It is really pleasing to see an increasing focus on health at work in the UK. For many years safety has taken precedence, but economic, social and political changes have driven a change in approach, and there is now much more discussion about health, wellbeing and sustainability.
We now see publicity, conversations and workplace initiatives focussing on nutrition, fitness, mental health and fatigue, alongside more traditional topics such as slips and trips, falls from height, machinery safety and manual handling. This is a positive change with the potential to deliver real benefits to workers, employers and the society.
However it’s important that we don’t lose focus on the health risks associated with exposure to hazardous materials in the workplace.
A great many workers handle and use materials that have the potential to be hazardous to health. Sometimes exposure can result in acute health effects requiring immediate medical attention, and prompting swift action to rectify the issue. However, in many cases there is a long-latency period between exposure and the appearance of adverse health effects. If we are serious about workplace health, then it is essential to make sure that our risk management processes are adequately taking account of all potentially hazardous agents.
It’s not just about chemical products either, physical agents such as noise, vibration, extremes of temperature and radiation are equally important. These are not new issues in the UK workplaces, but occupational lung disease, hand-arm vibration syndrome, noise induced hearing loss and occupational cancers still affect a significant number of workers.
We must not allow the increasing focus on more general wellbeing to eclipse these long-standing occupational health issues which result in real suffering for those people affected.
HSE have recently published a draft strategy on health and work. It focuses on three key issues; occupational lung disease; musculoskeletal disorders and workplace stress. This is accompanied by a sector engagement strategy, which helps to highlight the themes which are of particular importance in key areas of the British economy.
We need to make sure that the long- term health effects of new materials are properly considered before they are put in widespread use. Back in the early part of the 20th century, asbestos featured in an increasing range of products and applications. It wasn’t until much later that we became aware of the harm that asbestos fibres can cause, and as a result there are still an increasing number of people being diagnosed with asbestos related illnesses each year.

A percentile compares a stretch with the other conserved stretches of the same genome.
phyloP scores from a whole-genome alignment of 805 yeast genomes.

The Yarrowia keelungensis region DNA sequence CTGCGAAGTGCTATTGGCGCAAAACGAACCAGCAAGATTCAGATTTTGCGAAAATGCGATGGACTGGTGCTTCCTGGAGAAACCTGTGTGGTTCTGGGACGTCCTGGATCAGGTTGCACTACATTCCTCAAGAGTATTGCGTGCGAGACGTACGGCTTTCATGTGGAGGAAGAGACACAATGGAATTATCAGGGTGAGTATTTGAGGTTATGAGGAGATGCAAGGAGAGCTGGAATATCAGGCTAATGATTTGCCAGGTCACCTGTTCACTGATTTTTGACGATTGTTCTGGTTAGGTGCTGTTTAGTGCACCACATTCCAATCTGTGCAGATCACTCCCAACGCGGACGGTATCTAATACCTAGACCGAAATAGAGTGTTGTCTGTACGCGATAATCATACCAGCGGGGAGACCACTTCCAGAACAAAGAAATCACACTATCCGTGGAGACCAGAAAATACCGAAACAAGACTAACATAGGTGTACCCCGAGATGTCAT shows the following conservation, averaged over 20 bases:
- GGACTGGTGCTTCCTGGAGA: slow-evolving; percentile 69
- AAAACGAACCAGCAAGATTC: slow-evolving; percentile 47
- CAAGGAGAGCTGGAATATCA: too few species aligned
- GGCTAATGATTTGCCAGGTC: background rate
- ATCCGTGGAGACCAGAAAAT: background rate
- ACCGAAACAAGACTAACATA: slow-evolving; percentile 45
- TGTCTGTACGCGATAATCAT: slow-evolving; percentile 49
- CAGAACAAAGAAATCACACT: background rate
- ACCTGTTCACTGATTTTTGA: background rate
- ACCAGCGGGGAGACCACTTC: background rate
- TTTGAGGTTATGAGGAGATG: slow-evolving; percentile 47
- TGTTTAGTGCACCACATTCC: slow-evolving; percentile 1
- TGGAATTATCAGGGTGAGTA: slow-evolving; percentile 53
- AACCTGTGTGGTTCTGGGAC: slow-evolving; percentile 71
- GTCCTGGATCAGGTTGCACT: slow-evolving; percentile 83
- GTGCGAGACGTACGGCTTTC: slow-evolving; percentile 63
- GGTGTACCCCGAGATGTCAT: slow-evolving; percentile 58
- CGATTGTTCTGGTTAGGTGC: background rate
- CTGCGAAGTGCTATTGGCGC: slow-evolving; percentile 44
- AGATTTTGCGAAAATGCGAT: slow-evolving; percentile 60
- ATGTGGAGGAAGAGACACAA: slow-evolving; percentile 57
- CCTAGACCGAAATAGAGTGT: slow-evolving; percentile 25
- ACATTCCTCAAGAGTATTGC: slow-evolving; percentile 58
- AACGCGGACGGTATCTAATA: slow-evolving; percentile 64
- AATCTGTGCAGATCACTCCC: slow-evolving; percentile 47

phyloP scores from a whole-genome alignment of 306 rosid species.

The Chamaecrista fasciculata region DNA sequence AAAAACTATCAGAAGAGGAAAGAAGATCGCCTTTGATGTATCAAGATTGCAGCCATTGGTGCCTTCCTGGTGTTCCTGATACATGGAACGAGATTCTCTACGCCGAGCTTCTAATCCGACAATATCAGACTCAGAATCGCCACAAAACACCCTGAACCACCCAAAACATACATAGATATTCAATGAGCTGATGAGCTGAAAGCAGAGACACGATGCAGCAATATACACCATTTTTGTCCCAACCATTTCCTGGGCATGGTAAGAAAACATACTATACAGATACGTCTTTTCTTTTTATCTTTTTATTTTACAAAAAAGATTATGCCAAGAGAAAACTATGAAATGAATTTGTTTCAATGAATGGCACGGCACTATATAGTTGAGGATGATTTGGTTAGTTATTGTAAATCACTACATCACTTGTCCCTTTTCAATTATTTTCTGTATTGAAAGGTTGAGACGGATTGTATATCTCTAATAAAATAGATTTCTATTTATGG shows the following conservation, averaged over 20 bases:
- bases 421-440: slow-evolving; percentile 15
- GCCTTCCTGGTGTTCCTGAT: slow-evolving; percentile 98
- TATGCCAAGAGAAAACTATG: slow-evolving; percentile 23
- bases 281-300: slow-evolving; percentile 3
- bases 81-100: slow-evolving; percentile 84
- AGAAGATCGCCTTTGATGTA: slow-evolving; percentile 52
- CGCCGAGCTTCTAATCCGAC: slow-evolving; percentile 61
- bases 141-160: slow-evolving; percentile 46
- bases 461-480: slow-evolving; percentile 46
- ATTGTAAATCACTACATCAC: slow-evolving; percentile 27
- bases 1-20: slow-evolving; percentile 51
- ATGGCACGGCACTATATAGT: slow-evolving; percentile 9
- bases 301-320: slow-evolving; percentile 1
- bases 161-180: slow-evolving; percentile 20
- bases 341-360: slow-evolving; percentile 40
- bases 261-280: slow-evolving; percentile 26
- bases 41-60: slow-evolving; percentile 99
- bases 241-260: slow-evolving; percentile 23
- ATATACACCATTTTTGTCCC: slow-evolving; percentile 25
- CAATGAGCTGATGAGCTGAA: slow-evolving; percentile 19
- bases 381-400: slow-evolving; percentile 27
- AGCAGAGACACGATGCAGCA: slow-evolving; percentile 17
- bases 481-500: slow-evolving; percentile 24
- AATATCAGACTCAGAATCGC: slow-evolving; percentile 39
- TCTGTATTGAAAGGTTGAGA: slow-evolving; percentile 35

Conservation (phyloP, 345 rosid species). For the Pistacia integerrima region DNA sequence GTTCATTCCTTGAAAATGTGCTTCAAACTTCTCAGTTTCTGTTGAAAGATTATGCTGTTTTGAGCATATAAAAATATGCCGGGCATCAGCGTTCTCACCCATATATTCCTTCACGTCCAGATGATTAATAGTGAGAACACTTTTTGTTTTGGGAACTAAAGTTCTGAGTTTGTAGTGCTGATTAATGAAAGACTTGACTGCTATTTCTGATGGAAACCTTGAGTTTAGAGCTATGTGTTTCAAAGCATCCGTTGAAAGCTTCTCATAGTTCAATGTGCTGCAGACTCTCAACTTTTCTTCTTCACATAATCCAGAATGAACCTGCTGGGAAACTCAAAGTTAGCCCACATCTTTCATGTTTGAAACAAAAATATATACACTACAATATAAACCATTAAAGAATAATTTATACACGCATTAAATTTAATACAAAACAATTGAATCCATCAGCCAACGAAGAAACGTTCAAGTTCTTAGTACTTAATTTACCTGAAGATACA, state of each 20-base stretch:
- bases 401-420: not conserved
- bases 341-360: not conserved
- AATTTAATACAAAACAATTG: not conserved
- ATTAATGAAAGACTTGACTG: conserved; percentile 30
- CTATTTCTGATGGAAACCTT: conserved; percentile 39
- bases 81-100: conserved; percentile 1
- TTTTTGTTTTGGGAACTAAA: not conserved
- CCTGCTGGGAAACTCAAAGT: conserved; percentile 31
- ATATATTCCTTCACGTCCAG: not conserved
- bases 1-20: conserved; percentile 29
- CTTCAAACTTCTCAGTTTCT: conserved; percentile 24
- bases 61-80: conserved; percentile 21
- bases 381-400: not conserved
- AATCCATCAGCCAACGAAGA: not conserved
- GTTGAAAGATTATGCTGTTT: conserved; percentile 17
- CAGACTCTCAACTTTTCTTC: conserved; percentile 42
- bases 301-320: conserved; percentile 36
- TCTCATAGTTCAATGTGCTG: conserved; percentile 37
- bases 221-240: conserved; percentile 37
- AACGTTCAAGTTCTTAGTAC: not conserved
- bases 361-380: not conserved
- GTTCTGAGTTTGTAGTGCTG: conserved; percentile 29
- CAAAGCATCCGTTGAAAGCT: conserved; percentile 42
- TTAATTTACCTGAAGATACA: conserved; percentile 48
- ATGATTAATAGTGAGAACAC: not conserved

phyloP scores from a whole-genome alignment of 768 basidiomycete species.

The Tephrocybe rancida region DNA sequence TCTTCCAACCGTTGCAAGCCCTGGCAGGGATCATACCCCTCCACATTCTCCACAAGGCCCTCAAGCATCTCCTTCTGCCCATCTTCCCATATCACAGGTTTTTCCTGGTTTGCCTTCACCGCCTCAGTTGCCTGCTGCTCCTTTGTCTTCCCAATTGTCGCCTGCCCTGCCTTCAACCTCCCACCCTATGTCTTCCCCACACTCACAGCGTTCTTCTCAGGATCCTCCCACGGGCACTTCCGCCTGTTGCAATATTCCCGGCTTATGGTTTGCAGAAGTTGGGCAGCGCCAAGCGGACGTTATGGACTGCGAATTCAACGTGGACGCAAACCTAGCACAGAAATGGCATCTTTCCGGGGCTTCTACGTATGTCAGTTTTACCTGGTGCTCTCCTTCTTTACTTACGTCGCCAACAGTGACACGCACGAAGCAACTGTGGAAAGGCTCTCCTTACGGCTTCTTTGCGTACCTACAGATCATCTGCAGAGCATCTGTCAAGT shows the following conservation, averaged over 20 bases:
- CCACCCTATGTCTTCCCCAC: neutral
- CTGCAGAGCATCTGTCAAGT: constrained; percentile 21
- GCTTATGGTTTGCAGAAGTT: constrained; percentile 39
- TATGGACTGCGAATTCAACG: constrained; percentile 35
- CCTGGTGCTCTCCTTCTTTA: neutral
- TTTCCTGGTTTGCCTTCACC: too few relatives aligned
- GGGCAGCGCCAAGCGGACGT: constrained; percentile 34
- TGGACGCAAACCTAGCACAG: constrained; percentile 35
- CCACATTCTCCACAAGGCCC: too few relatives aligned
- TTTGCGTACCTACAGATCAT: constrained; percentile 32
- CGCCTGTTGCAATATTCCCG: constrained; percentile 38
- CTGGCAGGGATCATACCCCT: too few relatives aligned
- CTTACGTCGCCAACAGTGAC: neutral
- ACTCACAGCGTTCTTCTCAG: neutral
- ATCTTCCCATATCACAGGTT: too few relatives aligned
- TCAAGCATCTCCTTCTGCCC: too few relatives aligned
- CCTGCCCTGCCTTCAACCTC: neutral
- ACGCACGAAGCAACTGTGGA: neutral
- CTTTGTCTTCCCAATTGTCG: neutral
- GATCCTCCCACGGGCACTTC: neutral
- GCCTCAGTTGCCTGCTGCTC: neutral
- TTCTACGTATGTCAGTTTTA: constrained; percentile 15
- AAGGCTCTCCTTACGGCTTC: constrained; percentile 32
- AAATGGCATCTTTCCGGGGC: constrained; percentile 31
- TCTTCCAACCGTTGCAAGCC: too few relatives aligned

It’s important that we learn lessons from the past and ensure that the pace of innovation does not preclude thorough testing and evaluation of new products and materials.
Equally, developments in automation, robotics, and remote technology offer significant opportunities to remove people from hazardous environments completely, thus eliminating any potential for exposure and resulting impacts on their health. We need to seek opportunities to deploy new technology to help improve the management of existing hazards in our workplaces.
It may not be easy to achieve, but it is absolutely essential if we are to establish equity between health and safety in our workplaces.
By Emma Evans, Pinsent Masons on 10 May 2021
Nineteen per cent of workplace fatalities occur from being struck by a moving vehicle, which is an average of 26 fatal injuries per year, according to the Health and Safety Executive’s (HSE) annual statistics report for 2019/20.
By Mike Robinson on 10 May 2021
Since lockdown in March 2020, many organisations have quickly pivoted to remote work as the norm regardless of their previous capabilities and setups.
By Dean Russell MP, Conservative Member of Parliament for Watford on 29 April 2021
As we look back at the 20th century, it is clear that our understanding of physical health grew exponentially, from the now common use of X-rays to the lifesaving vaccines which have defined the past year in our battle against Covid.